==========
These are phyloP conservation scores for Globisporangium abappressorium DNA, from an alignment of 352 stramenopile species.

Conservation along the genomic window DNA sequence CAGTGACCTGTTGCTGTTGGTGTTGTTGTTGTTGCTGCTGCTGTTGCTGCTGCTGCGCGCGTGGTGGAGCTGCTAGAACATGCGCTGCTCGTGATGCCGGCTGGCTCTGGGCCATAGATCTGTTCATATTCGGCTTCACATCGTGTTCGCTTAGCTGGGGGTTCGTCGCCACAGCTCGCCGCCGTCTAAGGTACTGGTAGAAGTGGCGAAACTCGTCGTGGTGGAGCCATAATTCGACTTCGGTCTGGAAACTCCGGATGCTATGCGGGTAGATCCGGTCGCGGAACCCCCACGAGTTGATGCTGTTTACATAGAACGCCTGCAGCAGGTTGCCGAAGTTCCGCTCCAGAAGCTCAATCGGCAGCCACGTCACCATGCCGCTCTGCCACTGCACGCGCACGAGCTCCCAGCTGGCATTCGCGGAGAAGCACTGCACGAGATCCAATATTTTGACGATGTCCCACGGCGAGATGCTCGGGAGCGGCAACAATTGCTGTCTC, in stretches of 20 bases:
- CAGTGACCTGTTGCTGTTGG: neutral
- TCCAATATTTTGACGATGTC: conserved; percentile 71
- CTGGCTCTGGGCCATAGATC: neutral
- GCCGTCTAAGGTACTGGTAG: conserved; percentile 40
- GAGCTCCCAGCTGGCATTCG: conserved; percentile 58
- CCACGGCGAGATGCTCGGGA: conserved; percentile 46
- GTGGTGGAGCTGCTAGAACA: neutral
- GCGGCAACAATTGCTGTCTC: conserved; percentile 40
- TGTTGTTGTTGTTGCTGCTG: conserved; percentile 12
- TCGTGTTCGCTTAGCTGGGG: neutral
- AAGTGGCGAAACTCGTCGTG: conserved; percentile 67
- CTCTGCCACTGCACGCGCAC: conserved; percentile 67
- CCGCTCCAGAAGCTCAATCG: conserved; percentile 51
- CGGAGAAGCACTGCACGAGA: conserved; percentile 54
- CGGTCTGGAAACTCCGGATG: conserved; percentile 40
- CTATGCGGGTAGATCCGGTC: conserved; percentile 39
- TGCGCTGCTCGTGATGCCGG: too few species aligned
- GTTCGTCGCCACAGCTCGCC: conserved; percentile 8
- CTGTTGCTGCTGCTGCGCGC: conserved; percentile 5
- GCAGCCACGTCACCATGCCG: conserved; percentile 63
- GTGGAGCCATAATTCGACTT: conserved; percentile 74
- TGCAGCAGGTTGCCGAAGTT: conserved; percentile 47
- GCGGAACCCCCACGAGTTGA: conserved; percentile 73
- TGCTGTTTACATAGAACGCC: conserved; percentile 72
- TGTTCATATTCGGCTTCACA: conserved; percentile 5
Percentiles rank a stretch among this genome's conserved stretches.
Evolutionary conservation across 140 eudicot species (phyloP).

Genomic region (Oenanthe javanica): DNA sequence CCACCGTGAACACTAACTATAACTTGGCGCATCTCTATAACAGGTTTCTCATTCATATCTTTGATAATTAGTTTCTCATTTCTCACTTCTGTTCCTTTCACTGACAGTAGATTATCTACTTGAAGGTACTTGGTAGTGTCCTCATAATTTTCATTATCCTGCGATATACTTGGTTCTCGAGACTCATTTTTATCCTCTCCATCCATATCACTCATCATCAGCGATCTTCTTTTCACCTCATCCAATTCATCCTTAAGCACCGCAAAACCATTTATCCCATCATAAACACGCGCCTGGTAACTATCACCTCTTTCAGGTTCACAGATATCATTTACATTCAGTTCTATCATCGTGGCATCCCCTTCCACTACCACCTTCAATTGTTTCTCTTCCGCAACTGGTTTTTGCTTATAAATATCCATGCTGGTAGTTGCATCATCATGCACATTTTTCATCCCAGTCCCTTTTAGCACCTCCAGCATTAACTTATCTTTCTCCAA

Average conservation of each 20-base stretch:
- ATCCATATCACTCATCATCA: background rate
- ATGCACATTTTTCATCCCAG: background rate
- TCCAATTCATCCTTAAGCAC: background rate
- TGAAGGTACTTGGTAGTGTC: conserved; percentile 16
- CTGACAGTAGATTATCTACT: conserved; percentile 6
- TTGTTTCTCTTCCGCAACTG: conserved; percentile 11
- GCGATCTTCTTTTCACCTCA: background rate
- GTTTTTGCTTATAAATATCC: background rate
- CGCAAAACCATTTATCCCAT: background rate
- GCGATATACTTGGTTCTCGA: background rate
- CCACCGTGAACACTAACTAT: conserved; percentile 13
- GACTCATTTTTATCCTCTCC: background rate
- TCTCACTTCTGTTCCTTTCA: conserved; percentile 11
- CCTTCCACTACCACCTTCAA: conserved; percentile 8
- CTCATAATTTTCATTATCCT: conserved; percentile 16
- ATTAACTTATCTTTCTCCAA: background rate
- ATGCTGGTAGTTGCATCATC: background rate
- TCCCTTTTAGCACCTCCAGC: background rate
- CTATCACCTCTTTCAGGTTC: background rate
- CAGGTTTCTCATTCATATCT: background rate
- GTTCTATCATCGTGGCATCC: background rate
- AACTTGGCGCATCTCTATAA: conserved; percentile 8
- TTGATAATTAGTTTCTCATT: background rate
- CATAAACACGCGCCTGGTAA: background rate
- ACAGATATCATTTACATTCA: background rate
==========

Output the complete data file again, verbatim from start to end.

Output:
These are phyloP conservation scores for Globisporangium abappressorium DNA, from an alignment of 352 stramenopile species.

Conservation along the genomic window DNA sequence CAGTGACCTGTTGCTGTTGGTGTTGTTGTTGTTGCTGCTGCTGTTGCTGCTGCTGCGCGCGTGGTGGAGCTGCTAGAACATGCGCTGCTCGTGATGCCGGCTGGCTCTGGGCCATAGATCTGTTCATATTCGGCTTCACATCGTGTTCGCTTAGCTGGGGGTTCGTCGCCACAGCTCGCCGCCGTCTAAGGTACTGGTAGAAGTGGCGAAACTCGTCGTGGTGGAGCCATAATTCGACTTCGGTCTGGAAACTCCGGATGCTATGCGGGTAGATCCGGTCGCGGAACCCCCACGAGTTGATGCTGTTTACATAGAACGCCTGCAGCAGGTTGCCGAAGTTCCGCTCCAGAAGCTCAATCGGCAGCCACGTCACCATGCCGCTCTGCCACTGCACGCGCACGAGCTCCCAGCTGGCATTCGCGGAGAAGCACTGCACGAGATCCAATATTTTGACGATGTCCCACGGCGAGATGCTCGGGAGCGGCAACAATTGCTGTCTC, in stretches of 20 bases:
- CAGTGACCTGTTGCTGTTGG: neutral
- TCCAATATTTTGACGATGTC: conserved; percentile 71
- CTGGCTCTGGGCCATAGATC: neutral
- GCCGTCTAAGGTACTGGTAG: conserved; percentile 40
- GAGCTCCCAGCTGGCATTCG: conserved; percentile 58
- CCACGGCGAGATGCTCGGGA: conserved; percentile 46
- GTGGTGGAGCTGCTAGAACA: neutral
- GCGGCAACAATTGCTGTCTC: conserved; percentile 40
- TGTTGTTGTTGTTGCTGCTG: conserved; percentile 12
- TCGTGTTCGCTTAGCTGGGG: neutral
- AAGTGGCGAAACTCGTCGTG: conserved; percentile 67
- CTCTGCCACTGCACGCGCAC: conserved; percentile 67
- CCGCTCCAGAAGCTCAATCG: conserved; percentile 51
- CGGAGAAGCACTGCACGAGA: conserved; percentile 54
- CGGTCTGGAAACTCCGGATG: conserved; percentile 40
- CTATGCGGGTAGATCCGGTC: conserved; percentile 39
- TGCGCTGCTCGTGATGCCGG: too few species aligned
- GTTCGTCGCCACAGCTCGCC: conserved; percentile 8
- CTGTTGCTGCTGCTGCGCGC: conserved; percentile 5
- GCAGCCACGTCACCATGCCG: conserved; percentile 63
- GTGGAGCCATAATTCGACTT: conserved; percentile 74
- TGCAGCAGGTTGCCGAAGTT: conserved; percentile 47
- GCGGAACCCCCACGAGTTGA: conserved; percentile 73
- TGCTGTTTACATAGAACGCC: conserved; percentile 72
- TGTTCATATTCGGCTTCACA: conserved; percentile 5
Percentiles rank a stretch among this genome's conserved stretches.
Evolutionary conservation across 140 eudicot species (phyloP).

Genomic region (Oenanthe javanica): DNA sequence CCACCGTGAACACTAACTATAACTTGGCGCATCTCTATAACAGGTTTCTCATTCATATCTTTGATAATTAGTTTCTCATTTCTCACTTCTGTTCCTTTCACTGACAGTAGATTATCTACTTGAAGGTACTTGGTAGTGTCCTCATAATTTTCATTATCCTGCGATATACTTGGTTCTCGAGACTCATTTTTATCCTCTCCATCCATATCACTCATCATCAGCGATCTTCTTTTCACCTCATCCAATTCATCCTTAAGCACCGCAAAACCATTTATCCCATCATAAACACGCGCCTGGTAACTATCACCTCTTTCAGGTTCACAGATATCATTTACATTCAGTTCTATCATCGTGGCATCCCCTTCCACTACCACCTTCAATTGTTTCTCTTCCGCAACTGGTTTTTGCTTATAAATATCCATGCTGGTAGTTGCATCATCATGCACATTTTTCATCCCAGTCCCTTTTAGCACCTCCAGCATTAACTTATCTTTCTCCAA

Average conservation of each 20-base stretch:
- ATCCATATCACTCATCATCA: background rate
- ATGCACATTTTTCATCCCAG: background rate
- TCCAATTCATCCTTAAGCAC: background rate
- TGAAGGTACTTGGTAGTGTC: conserved; percentile 16
- CTGACAGTAGATTATCTACT: conserved; percentile 6
- TTGTTTCTCTTCCGCAACTG: conserved; percentile 11
- GCGATCTTCTTTTCACCTCA: background rate
- GTTTTTGCTTATAAATATCC: background rate
- CGCAAAACCATTTATCCCAT: background rate
- GCGATATACTTGGTTCTCGA: background rate
- CCACCGTGAACACTAACTAT: conserved; percentile 13
- GACTCATTTTTATCCTCTCC: background rate
- TCTCACTTCTGTTCCTTTCA: conserved; percentile 11
- CCTTCCACTACCACCTTCAA: conserved; percentile 8
- CTCATAATTTTCATTATCCT: conserved; percentile 16
- ATTAACTTATCTTTCTCCAA: background rate
- ATGCTGGTAGTTGCATCATC: background rate
- TCCCTTTTAGCACCTCCAGC: background rate
- CTATCACCTCTTTCAGGTTC: background rate
- CAGGTTTCTCATTCATATCT: background rate
- GTTCTATCATCGTGGCATCC: background rate
- AACTTGGCGCATCTCTATAA: conserved; percentile 8
- TTGATAATTAGTTTCTCATT: background rate
- CATAAACACGCGCCTGGTAA: background rate
- ACAGATATCATTTACATTCA: background rate